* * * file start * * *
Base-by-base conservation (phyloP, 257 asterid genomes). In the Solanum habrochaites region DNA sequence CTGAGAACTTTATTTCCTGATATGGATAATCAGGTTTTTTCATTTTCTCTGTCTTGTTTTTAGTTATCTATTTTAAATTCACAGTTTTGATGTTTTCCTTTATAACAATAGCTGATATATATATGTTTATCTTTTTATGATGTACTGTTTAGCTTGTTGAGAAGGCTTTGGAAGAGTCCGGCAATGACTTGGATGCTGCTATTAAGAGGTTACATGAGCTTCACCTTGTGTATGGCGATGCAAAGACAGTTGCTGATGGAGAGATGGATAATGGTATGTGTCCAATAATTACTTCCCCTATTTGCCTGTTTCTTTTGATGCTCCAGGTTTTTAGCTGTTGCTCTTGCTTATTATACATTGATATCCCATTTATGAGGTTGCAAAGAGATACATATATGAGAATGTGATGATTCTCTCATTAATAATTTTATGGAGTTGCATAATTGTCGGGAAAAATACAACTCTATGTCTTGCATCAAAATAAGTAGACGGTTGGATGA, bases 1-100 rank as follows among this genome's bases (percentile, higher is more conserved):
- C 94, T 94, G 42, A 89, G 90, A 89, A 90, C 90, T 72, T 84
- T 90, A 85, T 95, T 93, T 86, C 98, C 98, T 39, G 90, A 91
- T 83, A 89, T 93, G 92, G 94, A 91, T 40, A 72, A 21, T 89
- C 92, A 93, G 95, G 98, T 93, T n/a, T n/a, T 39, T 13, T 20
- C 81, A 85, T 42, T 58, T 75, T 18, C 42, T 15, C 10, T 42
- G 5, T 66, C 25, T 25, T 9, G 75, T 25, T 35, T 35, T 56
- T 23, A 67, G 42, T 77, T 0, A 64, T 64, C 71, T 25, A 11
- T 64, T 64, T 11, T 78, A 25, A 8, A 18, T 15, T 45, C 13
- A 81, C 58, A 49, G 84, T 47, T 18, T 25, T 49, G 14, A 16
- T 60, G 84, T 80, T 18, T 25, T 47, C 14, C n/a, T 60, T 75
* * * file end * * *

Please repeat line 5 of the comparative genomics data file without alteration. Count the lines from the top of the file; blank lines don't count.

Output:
- C 92, A 93, G 95, G 98, T 93, T n/a, T n/a, T 39, T 13, T 20